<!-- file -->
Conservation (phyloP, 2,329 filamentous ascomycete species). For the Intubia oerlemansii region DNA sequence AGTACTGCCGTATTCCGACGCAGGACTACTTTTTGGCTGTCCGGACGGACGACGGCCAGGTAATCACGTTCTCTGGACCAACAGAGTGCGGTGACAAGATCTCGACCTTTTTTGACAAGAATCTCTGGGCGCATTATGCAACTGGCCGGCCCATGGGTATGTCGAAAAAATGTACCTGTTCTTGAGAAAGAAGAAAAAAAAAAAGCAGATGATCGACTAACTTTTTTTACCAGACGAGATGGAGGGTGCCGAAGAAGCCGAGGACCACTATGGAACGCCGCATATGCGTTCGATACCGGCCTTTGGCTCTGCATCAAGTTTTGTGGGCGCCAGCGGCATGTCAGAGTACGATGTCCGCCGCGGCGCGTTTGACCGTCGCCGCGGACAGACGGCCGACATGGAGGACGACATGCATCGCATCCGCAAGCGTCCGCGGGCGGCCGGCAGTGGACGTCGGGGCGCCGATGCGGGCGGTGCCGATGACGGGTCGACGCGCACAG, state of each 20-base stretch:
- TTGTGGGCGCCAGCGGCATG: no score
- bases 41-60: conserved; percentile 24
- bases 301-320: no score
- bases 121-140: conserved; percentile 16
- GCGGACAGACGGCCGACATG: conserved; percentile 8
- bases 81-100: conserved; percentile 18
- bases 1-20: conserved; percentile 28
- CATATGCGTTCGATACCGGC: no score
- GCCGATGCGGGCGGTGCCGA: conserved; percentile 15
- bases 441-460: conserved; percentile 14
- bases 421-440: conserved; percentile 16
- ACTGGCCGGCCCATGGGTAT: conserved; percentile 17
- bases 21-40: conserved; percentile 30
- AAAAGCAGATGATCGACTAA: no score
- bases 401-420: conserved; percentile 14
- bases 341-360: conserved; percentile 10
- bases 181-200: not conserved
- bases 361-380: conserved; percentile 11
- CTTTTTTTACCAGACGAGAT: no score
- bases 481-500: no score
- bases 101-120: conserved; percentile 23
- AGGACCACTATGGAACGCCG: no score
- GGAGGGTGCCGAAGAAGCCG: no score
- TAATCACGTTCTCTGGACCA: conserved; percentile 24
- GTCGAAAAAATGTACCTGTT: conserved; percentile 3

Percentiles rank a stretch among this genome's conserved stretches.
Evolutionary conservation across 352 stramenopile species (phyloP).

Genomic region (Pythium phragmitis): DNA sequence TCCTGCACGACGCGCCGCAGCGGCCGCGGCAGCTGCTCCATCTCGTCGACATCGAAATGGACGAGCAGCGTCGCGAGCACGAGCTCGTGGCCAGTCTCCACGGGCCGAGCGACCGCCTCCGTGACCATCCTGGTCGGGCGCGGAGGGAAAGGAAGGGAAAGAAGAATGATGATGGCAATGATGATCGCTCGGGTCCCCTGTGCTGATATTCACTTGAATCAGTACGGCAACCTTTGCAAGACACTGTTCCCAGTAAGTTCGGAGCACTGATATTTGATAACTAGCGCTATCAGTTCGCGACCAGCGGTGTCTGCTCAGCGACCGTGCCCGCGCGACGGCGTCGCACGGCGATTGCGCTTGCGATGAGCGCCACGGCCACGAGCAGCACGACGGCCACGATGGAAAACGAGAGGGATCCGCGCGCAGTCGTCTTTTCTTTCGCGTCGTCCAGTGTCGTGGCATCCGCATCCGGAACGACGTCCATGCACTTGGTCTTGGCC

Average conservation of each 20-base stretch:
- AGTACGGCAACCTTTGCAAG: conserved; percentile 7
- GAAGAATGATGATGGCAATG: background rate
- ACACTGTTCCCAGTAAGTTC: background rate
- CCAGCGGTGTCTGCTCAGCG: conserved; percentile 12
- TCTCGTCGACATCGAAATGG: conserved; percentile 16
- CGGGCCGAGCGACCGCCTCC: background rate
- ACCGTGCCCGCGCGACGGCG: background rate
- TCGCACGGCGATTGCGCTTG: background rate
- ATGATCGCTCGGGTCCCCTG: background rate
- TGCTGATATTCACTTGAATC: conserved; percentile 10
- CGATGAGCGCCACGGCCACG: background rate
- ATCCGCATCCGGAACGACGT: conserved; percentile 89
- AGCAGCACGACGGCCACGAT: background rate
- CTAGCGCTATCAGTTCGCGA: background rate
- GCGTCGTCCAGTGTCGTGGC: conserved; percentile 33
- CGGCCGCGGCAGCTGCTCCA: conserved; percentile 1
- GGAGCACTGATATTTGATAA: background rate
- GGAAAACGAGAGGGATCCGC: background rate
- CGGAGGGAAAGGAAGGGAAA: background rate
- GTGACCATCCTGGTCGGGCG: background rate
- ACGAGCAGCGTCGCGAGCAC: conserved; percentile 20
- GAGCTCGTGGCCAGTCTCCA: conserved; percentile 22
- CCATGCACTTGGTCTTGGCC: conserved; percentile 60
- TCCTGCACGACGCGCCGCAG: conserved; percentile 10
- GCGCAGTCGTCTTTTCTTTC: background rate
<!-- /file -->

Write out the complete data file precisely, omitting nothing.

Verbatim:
Conservation (phyloP, 2,329 filamentous ascomycete species). For the Intubia oerlemansii region DNA sequence AGTACTGCCGTATTCCGACGCAGGACTACTTTTTGGCTGTCCGGACGGACGACGGCCAGGTAATCACGTTCTCTGGACCAACAGAGTGCGGTGACAAGATCTCGACCTTTTTTGACAAGAATCTCTGGGCGCATTATGCAACTGGCCGGCCCATGGGTATGTCGAAAAAATGTACCTGTTCTTGAGAAAGAAGAAAAAAAAAAAGCAGATGATCGACTAACTTTTTTTACCAGACGAGATGGAGGGTGCCGAAGAAGCCGAGGACCACTATGGAACGCCGCATATGCGTTCGATACCGGCCTTTGGCTCTGCATCAAGTTTTGTGGGCGCCAGCGGCATGTCAGAGTACGATGTCCGCCGCGGCGCGTTTGACCGTCGCCGCGGACAGACGGCCGACATGGAGGACGACATGCATCGCATCCGCAAGCGTCCGCGGGCGGCCGGCAGTGGACGTCGGGGCGCCGATGCGGGCGGTGCCGATGACGGGTCGACGCGCACAG, state of each 20-base stretch:
- TTGTGGGCGCCAGCGGCATG: no score
- bases 41-60: conserved; percentile 24
- bases 301-320: no score
- bases 121-140: conserved; percentile 16
- GCGGACAGACGGCCGACATG: conserved; percentile 8
- bases 81-100: conserved; percentile 18
- bases 1-20: conserved; percentile 28
- CATATGCGTTCGATACCGGC: no score
- GCCGATGCGGGCGGTGCCGA: conserved; percentile 15
- bases 441-460: conserved; percentile 14
- bases 421-440: conserved; percentile 16
- ACTGGCCGGCCCATGGGTAT: conserved; percentile 17
- bases 21-40: conserved; percentile 30
- AAAAGCAGATGATCGACTAA: no score
- bases 401-420: conserved; percentile 14
- bases 341-360: conserved; percentile 10
- bases 181-200: not conserved
- bases 361-380: conserved; percentile 11
- CTTTTTTTACCAGACGAGAT: no score
- bases 481-500: no score
- bases 101-120: conserved; percentile 23
- AGGACCACTATGGAACGCCG: no score
- GGAGGGTGCCGAAGAAGCCG: no score
- TAATCACGTTCTCTGGACCA: conserved; percentile 24
- GTCGAAAAAATGTACCTGTT: conserved; percentile 3

Percentiles rank a stretch among this genome's conserved stretches.
Evolutionary conservation across 352 stramenopile species (phyloP).

Genomic region (Pythium phragmitis): DNA sequence TCCTGCACGACGCGCCGCAGCGGCCGCGGCAGCTGCTCCATCTCGTCGACATCGAAATGGACGAGCAGCGTCGCGAGCACGAGCTCGTGGCCAGTCTCCACGGGCCGAGCGACCGCCTCCGTGACCATCCTGGTCGGGCGCGGAGGGAAAGGAAGGGAAAGAAGAATGATGATGGCAATGATGATCGCTCGGGTCCCCTGTGCTGATATTCACTTGAATCAGTACGGCAACCTTTGCAAGACACTGTTCCCAGTAAGTTCGGAGCACTGATATTTGATAACTAGCGCTATCAGTTCGCGACCAGCGGTGTCTGCTCAGCGACCGTGCCCGCGCGACGGCGTCGCACGGCGATTGCGCTTGCGATGAGCGCCACGGCCACGAGCAGCACGACGGCCACGATGGAAAACGAGAGGGATCCGCGCGCAGTCGTCTTTTCTTTCGCGTCGTCCAGTGTCGTGGCATCCGCATCCGGAACGACGTCCATGCACTTGGTCTTGGCC

Average conservation of each 20-base stretch:
- AGTACGGCAACCTTTGCAAG: conserved; percentile 7
- GAAGAATGATGATGGCAATG: background rate
- ACACTGTTCCCAGTAAGTTC: background rate
- CCAGCGGTGTCTGCTCAGCG: conserved; percentile 12
- TCTCGTCGACATCGAAATGG: conserved; percentile 16
- CGGGCCGAGCGACCGCCTCC: background rate
- ACCGTGCCCGCGCGACGGCG: background rate
- TCGCACGGCGATTGCGCTTG: background rate
- ATGATCGCTCGGGTCCCCTG: background rate
- TGCTGATATTCACTTGAATC: conserved; percentile 10
- CGATGAGCGCCACGGCCACG: background rate
- ATCCGCATCCGGAACGACGT: conserved; percentile 89
- AGCAGCACGACGGCCACGAT: background rate
- CTAGCGCTATCAGTTCGCGA: background rate
- GCGTCGTCCAGTGTCGTGGC: conserved; percentile 33
- CGGCCGCGGCAGCTGCTCCA: conserved; percentile 1
- GGAGCACTGATATTTGATAA: background rate
- GGAAAACGAGAGGGATCCGC: background rate
- CGGAGGGAAAGGAAGGGAAA: background rate
- GTGACCATCCTGGTCGGGCG: background rate
- ACGAGCAGCGTCGCGAGCAC: conserved; percentile 20
- GAGCTCGTGGCCAGTCTCCA: conserved; percentile 22
- CCATGCACTTGGTCTTGGCC: conserved; percentile 60
- TCCTGCACGACGCGCCGCAG: conserved; percentile 10
- GCGCAGTCGTCTTTTCTTTC: background rate